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Developers are no longer just developers. Of course, developers still do many of the things they always have: write and implement new code, maintain and improve legacy software, and generally figure out how to make it all work better and play well with others.
That's not the half of it.
The environment around development is changing dramatically. That changes the developer role dramatically, too. There has been an explosion of technologies at the network edge, such as augmented reality, virtual reality and IoT. These technologies are working their way into everything from smart cars to retail experiences. They're affecting industries as seemingly unrelated as pharmaceuticals and telecommunications.
At the same time, the network core is providing developers with massive compute capabilities that were unheard of not too long ago. That core can power compute-intensive applications such as machine learning and blockchain.
Many of these improved capabilities, and the potential for innovation, have been fed by open source development. Now, we've got major enterprise initiatives built upon a foundation of open source, developed organically from community-driven products and accessible to anyone, anywhere.
The result is a whirlwind of creative growth and, not incidentally, a new developer role. Developers are becoming the leading forces for creative development within organizations and a competitive advantage for businesses that are trying to move into the digital age.
What fuels the new developer role?
There are a number of ways developers can use these building blocks -- intelligent edge, massive compute at the core and open source -- to drive the digital era forward. An intelligent edge gives developers the ability to get sensory information and use it to generate interactions that can occur anywhere, at any time, in a very natural way. Along with the sheer computing power in the core of the network, this unlocks a whole set of new applications for developers to tackle.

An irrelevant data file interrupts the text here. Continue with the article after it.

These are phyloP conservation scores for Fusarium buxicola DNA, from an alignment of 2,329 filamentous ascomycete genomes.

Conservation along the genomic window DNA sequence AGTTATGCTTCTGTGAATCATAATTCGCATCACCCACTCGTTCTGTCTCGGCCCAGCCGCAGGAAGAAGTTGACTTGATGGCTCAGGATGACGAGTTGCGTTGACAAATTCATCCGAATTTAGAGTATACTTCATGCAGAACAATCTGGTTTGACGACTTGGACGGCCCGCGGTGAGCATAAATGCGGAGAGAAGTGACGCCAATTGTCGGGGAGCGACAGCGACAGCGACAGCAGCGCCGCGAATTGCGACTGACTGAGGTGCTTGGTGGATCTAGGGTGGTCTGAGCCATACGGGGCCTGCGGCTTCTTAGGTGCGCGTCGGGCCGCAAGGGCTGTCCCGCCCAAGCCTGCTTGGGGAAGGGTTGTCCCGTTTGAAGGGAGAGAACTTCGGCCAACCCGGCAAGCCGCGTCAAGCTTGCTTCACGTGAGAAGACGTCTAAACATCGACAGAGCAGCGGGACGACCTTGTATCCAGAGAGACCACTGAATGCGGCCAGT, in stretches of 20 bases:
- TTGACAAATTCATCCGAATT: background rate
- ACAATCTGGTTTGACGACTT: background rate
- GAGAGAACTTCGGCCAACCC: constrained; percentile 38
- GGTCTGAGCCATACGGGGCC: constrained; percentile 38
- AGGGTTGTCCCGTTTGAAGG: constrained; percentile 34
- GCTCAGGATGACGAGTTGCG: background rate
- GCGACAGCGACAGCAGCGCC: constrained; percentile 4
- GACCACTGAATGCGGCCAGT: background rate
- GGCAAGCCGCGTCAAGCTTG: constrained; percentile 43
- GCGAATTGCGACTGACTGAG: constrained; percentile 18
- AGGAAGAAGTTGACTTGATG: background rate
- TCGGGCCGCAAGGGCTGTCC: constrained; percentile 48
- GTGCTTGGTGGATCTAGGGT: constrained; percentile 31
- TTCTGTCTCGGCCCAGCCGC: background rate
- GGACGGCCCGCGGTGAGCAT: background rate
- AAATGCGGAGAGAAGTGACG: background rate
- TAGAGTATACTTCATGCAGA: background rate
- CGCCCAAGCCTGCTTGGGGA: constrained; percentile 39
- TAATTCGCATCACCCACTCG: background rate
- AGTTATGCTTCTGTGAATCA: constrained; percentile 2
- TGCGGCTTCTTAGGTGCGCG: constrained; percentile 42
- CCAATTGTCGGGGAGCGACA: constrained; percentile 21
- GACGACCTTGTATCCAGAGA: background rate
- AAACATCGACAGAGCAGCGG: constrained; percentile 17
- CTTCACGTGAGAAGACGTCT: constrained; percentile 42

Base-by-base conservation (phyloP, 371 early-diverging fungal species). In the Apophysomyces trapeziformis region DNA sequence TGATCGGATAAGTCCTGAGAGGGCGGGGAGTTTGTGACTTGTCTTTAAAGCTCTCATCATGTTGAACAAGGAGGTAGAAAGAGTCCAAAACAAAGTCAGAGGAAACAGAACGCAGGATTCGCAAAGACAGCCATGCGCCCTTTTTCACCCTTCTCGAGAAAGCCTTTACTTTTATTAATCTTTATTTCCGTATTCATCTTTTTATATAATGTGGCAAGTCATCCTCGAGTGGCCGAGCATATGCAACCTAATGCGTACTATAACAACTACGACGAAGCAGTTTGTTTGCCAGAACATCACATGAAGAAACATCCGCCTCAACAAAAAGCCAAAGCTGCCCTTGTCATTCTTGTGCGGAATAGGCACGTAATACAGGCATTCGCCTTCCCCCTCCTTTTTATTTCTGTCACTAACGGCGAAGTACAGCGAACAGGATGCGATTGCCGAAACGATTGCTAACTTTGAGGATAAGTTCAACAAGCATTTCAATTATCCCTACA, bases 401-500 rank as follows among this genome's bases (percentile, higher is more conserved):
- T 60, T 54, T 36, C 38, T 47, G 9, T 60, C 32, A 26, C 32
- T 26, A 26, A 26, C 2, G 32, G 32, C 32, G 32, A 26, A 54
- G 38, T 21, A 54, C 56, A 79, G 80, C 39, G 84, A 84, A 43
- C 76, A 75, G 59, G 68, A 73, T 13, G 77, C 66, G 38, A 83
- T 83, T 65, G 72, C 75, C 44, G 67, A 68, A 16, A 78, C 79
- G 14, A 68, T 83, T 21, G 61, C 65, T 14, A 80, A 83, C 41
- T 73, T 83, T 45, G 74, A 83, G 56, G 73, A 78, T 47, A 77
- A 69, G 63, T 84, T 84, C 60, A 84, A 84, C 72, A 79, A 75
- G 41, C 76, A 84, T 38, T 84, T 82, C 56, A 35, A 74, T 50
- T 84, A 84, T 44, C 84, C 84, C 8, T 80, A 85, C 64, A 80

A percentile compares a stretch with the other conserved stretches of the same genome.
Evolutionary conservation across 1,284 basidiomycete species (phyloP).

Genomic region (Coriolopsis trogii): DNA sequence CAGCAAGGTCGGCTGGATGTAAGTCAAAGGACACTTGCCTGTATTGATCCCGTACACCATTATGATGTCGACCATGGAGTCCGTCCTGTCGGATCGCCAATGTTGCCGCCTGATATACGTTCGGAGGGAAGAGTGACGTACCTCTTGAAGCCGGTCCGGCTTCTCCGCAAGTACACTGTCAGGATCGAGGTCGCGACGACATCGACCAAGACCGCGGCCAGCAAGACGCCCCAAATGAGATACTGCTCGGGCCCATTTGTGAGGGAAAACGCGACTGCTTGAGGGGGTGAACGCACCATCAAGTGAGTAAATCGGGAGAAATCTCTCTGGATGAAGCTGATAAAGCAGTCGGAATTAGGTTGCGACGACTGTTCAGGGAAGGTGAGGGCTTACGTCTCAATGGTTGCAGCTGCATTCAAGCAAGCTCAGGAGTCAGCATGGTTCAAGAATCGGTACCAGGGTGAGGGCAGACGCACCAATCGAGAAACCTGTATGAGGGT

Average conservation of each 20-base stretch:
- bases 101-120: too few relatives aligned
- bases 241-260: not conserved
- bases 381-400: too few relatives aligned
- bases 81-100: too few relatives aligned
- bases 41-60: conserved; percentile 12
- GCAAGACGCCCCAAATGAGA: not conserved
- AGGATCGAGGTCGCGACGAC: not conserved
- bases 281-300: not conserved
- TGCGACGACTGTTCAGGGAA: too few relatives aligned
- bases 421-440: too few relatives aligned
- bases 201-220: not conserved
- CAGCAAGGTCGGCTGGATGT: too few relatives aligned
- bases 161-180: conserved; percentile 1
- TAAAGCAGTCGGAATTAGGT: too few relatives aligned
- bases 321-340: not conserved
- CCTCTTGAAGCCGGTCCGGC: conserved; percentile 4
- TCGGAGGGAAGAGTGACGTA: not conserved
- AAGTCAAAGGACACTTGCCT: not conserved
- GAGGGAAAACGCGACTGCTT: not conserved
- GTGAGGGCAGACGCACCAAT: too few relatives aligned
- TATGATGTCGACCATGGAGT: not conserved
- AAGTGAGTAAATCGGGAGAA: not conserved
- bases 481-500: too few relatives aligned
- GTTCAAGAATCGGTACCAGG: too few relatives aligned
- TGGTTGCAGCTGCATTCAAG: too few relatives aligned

Open source is the special sauce that brings it all together. Gone are the days when open source was thought of as cute, but not quite ready for prime time.
The Cloud Native Computing Foundation (CNCF) has done yeoman's work in building a community around and driving open source, cloud-native computing standards. Importantly, CNCF provides corporate users and vendors with forums in which they can make their concerns known. CNCF also helps produce a reliable roadmap for further development. Doubters need only to look at the successful tech unicorns -- Uber, Netflix, Lyft, the list goes on -- that rely on open source to fuel their growth and operations.
Open source is the way out of lock-in
These digital breakthroughs are healthy for the individual enterprise but awesome for the individual developer as well. With open source, enterprises can escape the dreaded cloud lock-in. Even better, developers can escape vendor lock-in. A developer is no longer relegated to being a vendor-specific developer. Instead, they can write what they want or need to write and know that it can run just about anywhere. Think about how this greatly expands an individual's career opportunities -- not just at a particular company or within a particular industry, but in a worldwide community of developers and technologists.
Containers and cloud-native technologies are crucial to this new paradigm. Developers can quickly assemble disparate pieces, work together as a team and bake in automation. This cycle of continuous deployment lets developers deploy, test and iterate upon software much more quickly. Continuous deployment also yields better collaboration, easier assembly and a faster response time to any problems.
Happily, developers don't have to build this environment from the ground up. The cloud provider itself often handles management and operations. This relieves developers of a host of mundane tasks so they can devote their full attention to, well, development.
We're in a golden age for developers
If you still don't think that intelligent edge, power at the core and open source tech are producing a golden age for developers, consider this: The annual DevOps Research and Assessment "State of DevOps Report" consistently finds that those who use open source and DevOps technologies are happier in their jobs and workplace than developers who don't.
That might sound strange, but it makes perfect sense. With open source and DevOps methodologies, developers can work more efficiently. They can automate iterative tasks, build products faster and spend less time fixing bugs that shouldn't be there in the first place. In short, they have a heightened ability to simply get stuff done. And that sounds pretty close to happiness.